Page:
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opinion

New U.S. guidelines mean that millions of people who had normal blood pressure yesterday have high blood pressure today.

A slight definitional change means that 46 per cent of Americans are now classified as hypertensive, compared with 32 per cent previously.

Whether that matters or not depends largely on how physicians and patients react.

The guidelines, a dense 481-page document, are detailed and nuanced but, from a public perspective, the key element is that they say that people with blood pressure of 130/80 millimetres of mercury or more should now be considered hypertensive.

Previously, the cutoff point was 140/90.

What is interesting and potentially positive is that the new guidelines do not say the newly classified should be treated with drugs, unless they have other risk factors such as diabetes.

Rather, they are a loud call for preventing and managing blood pressure with lifestyle modifications.

Practically, that means reducing salt intake, being more physically active, moderating alcohol consumption, not smoking, watch the scales, getting more sleep, eating more fruits and vegetables and all that other healthy stuff that most people don't do.

This has been the approach in Canada for years, and about 20 per cent of adults in this country are considered hypertensive.

In the Hypertension Canada guidelines, the cutoff point for "hypertensive" remains 140/90 for people who are not high-risk.

Normal blood pressure remains 120/80.

(The top number, systolic, measures pressure on the blood vessels when the heart contracts; the bottom number, diastolic, measures pressure when the heart relaxes between beats.)

What is not known is how U.S. physicians – and due to the spillover effect, Canadian doctors – will react to the new guidance. Will they embrace prevention and stick with the healthy living lectures or go straight to prescribing more blood-pressure medication?

There will be a strong inclination to do the latter, especially once someone has that dreaded label "hypertensive" slapped on them.

Yet, there is very little evidence that beginning treatment at 130/80 rather than 140/90 reduces mortality, or actually prevents heart attacks or strokes, especially in younger individuals. (And most of the newly labelled are under 45.)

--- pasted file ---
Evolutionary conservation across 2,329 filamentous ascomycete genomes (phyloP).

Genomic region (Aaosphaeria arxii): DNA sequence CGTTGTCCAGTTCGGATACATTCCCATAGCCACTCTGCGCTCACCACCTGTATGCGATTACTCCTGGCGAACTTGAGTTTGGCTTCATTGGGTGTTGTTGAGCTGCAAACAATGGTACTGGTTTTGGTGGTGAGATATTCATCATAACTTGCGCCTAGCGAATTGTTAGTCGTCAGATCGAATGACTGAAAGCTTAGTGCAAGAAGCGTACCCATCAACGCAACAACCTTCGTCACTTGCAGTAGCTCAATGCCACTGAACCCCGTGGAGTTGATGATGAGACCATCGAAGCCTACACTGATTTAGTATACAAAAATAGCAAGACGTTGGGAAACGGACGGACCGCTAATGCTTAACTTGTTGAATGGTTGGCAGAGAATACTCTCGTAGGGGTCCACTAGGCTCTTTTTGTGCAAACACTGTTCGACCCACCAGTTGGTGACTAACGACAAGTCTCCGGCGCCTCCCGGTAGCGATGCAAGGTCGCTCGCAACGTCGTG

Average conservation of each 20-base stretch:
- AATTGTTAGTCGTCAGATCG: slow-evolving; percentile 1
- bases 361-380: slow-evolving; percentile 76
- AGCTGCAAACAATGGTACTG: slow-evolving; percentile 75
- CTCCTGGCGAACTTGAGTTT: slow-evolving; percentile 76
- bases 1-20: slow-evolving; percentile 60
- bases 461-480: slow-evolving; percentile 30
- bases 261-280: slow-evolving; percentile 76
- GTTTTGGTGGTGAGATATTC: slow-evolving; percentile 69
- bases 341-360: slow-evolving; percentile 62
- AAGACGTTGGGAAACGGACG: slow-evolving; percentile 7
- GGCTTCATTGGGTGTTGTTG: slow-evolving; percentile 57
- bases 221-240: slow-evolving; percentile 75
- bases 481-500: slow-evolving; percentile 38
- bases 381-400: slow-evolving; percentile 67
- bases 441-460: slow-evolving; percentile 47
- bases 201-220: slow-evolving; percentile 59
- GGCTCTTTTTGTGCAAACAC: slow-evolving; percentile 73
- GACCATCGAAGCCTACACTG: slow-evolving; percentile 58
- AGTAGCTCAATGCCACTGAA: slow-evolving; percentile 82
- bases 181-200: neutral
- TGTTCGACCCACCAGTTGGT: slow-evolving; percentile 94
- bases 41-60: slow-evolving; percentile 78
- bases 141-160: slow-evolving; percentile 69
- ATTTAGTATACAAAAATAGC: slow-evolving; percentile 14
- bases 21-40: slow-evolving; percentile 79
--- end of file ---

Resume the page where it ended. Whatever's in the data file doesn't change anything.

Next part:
There is, however, clear evidence of a direct correlation between rising blood pressure and increased risk of illness over time.

In fact, hypertension, while not an illness per se, is a leading cause of a host of illnesses, including heart attack, stroke, heart failure, kidney disease, erectile dysfunction and more.

The good news is that when drugs are used properly, they are relatively effective. First-line blood pressure meds, diuretics, are also cheap, costing just pennies.

As treatment escalates with angiotensin-converting enzyme (ACE) inhibitors, calcium channel blockers (CCBs) and angiotensin receptor blockers (ARBs), so do costs.

Not to mention that every medication that has a positive benefit also has side effects, especially when patients start taking two, three, four or more meds of increasing potency.

Diuretics, for example, can increase blood sugar, a risk for people with diabetes, and older patients. The stronger meds can also cause dizziness, falls and dehydration, which is more problematic for older patients. Intensive blood pressure treatment can also harm the kidneys.

And here's the rub: Under the new guidelines, virtually everyone over the age of 65 will be considered hypertensive. (That's because blood pressure rises with age.)

The real core message of the guidelines though – one that seems to be getting lost in the focus on numbers – is that accurate measurement matters.

Right now, we do a terrible job of measuring blood pressure. That's because blood pressure can fluctuate wildly, especially during a rushed doctor's visit. As a result, a lot of people are overtreated and a lot are undertreated.

The new guidelines speak to the importance of 24-hour, ambulatory blood pressure measurement. But, in Canada, that test is not even covered in most provinces. You have to pay out-of-pocket.

The alternative is self-measurement. Home blood pressure monitoring devices are increasingly affordable, but you have to get a decent one.

Blood pressure is all about numbers – but we have to focus on the right ones.

The new guidelines have led people to focus on how many people have the label "hypertensive." At the end of the day, that's meaningless.

What is far more important is that individuals know their numbers, and get treated – or not – accordingly.